Cisco IOS ACL Configuration

Discussion in 'Cisco' started by Stokes, May 9, 2006.

  1. Stokes

    Stokes Guest

    Could someone please give me some hints and tips about applying ACLs on
    a router to allow packets outward from a subnet within a vlan, but to
    block all incoming packets to that subnet? Thanks.
    Stokes, May 9, 2006
    #1
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  2. In article <>,
    Stokes <9.co.uk> wrote:
    >Could someone please give me some hints and tips about applying ACLs on
    >a router to allow packets outward from a subnet within a vlan, but to
    >block all incoming packets to that subnet? Thanks.


    To confirm: you do not want that subnet to be able to use TCP,
    or do DNS resolution, or NTP -- you just want it to be able to
    send traffic without ever getting any response to the traffic ?
    Walter Roberson, May 9, 2006
    #2
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  3. Stokes

    Stokes Guest

    Walter Roberson wrote:
    > In article <>,
    > Stokes <9.co.uk> wrote:
    > >Could someone please give me some hints and tips about applying ACLs on
    > >a router to allow packets outward from a subnet within a vlan, but to
    > >block all incoming packets to that subnet? Thanks.

    >
    > To confirm: you do not want that subnet to be able to use TCP,
    > or do DNS resolution, or NTP -- you just want it to be able to
    > send traffic without ever getting any response to the traffic ?

    The subnet in question needs to talk to other subnets on the network
    outbound only. incoming ip packets need to be blocked. For example,
    there are three subnets - 1.1.2.0/24, 1.2.3.0/24 and 1.3.4.0/24 on a
    LAN. 1.1.2.0/24 would need to have full IP access to the other two
    subnets on outbound only, but 1.1.2.0/24 must not allow any incoming IP
    traffic from any other subnets on the LAN. Hope that makes it clearer.
    Thanks in advance.
    Stokes, May 9, 2006
    #3
  4. Stokes

    clven45

    Joined:
    May 9, 2006
    Messages:
    1
    Routing 2 subnets

    Hi,
    Can anyone help me provide a simple solution to route 2 networks with different subnets to be able to see each other ie.. Lan1 192.168.33.x and Lan2 192.168.43.x, is it possible to use a managable switch or it should be a router.
    what devices will best fit to solve this issue.

    Thanx in advance
    clven45, May 9, 2006
    #4
  5. In article <>,
    Stokes <9.co.uk> wrote:
    >
    >Walter Roberson wrote:
    >> In article <>,
    >> Stokes <9.co.uk> wrote:


    >> To confirm: you do not want that subnet to be able to use TCP,
    >> or do DNS resolution, or NTP -- you just want it to be able to
    >> send traffic without ever getting any response to the traffic ?


    >The subnet in question needs to talk to other subnets on the network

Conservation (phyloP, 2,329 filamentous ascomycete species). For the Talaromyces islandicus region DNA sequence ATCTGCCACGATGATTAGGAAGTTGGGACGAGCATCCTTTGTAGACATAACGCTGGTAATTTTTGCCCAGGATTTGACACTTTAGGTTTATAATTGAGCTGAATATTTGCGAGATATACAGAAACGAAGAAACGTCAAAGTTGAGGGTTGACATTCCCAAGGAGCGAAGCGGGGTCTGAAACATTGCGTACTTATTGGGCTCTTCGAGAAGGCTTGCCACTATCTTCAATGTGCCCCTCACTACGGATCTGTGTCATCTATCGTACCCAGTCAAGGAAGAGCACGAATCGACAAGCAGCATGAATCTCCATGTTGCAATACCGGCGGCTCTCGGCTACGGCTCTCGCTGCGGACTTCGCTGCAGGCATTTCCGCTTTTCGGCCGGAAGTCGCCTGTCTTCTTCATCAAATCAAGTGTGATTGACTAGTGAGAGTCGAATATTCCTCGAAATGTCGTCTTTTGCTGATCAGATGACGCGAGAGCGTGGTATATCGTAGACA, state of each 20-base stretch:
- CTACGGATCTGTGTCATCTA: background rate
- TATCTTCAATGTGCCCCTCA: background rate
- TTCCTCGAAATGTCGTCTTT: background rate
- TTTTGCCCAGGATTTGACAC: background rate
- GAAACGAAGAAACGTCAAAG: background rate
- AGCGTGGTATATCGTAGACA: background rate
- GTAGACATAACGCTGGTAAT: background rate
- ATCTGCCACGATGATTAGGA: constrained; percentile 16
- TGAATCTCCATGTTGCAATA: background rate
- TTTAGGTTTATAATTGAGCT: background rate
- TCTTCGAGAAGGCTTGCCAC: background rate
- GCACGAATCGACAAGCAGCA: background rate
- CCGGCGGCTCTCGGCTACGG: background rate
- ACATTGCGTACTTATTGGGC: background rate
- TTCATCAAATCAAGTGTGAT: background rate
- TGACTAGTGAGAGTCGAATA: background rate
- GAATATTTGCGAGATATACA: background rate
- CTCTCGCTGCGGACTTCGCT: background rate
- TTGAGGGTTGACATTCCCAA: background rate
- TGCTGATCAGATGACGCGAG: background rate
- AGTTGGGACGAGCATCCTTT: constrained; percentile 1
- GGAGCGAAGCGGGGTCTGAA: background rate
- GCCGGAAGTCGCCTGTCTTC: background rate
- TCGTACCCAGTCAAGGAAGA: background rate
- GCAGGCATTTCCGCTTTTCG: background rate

>outbound only. incoming ip packets need to be blocked. For example,
    >there are three subnets - 1.1.2.0/24, 1.2.3.0/24 and 1.3.4.0/24 on a
    >LAN. 1.1.2.0/24 would need to have full IP access to the other two
    >subnets on outbound only, but 1.1.2.0/24 must not allow any incoming IP
    >traffic from any other subnets on the LAN. Hope that makes it clearer.


    So then you do want 1.1.2.0/24 to be send-only, not able to receive any
    traffic, just as if the receive wire had been snipped?

    If that is not what you want, then recall that in order for
    1.1.2.0/24 to receive a reply to something that 1.1.2.0/24 had
    sent out, that the reply packet would be "inbound" towards
    1.1.2.0/24.

    Then consider that except for TCP (and some protocols not often
    implemented), response packets are officially considered "new" flows
    rather than "replies". For example, if you send a NETBIOS query (UDP
    137) to somewhere, then you might get a number of packets in return and
    those packets might show up anywhere from milliseconds to centidays
    later -- and at the header level, those packets will be indistinguishable
    from the remote system spontaneously deciding to send packets to that
    port.

    If snipping the electronic wire is not what you wanted, then
    what you want is not a static ACL on a router: you want a
    'stateful' firewall.

    If your router happens to include the Firewall Feature Set, then
    you can use that. If it doesn't, and if you can put up with higher
    risk, then you might be able to use "reflexive" ACLs on your router.
    http://www.samag.com/documents/s=1769/sam0112b/0112b.htm

    A stateful firewall will track state such as TCP sequence numbers
    where reflexive ACLs only work based upon IPs and ports. A
    Cisco PIX, for example, will randomize the sequence numbers to prevent
    ISN (Initial Sequence Number) Prediction (a technique used to
    hijack TCP connections.)
    Walter Roberson, May 10, 2006
    #5
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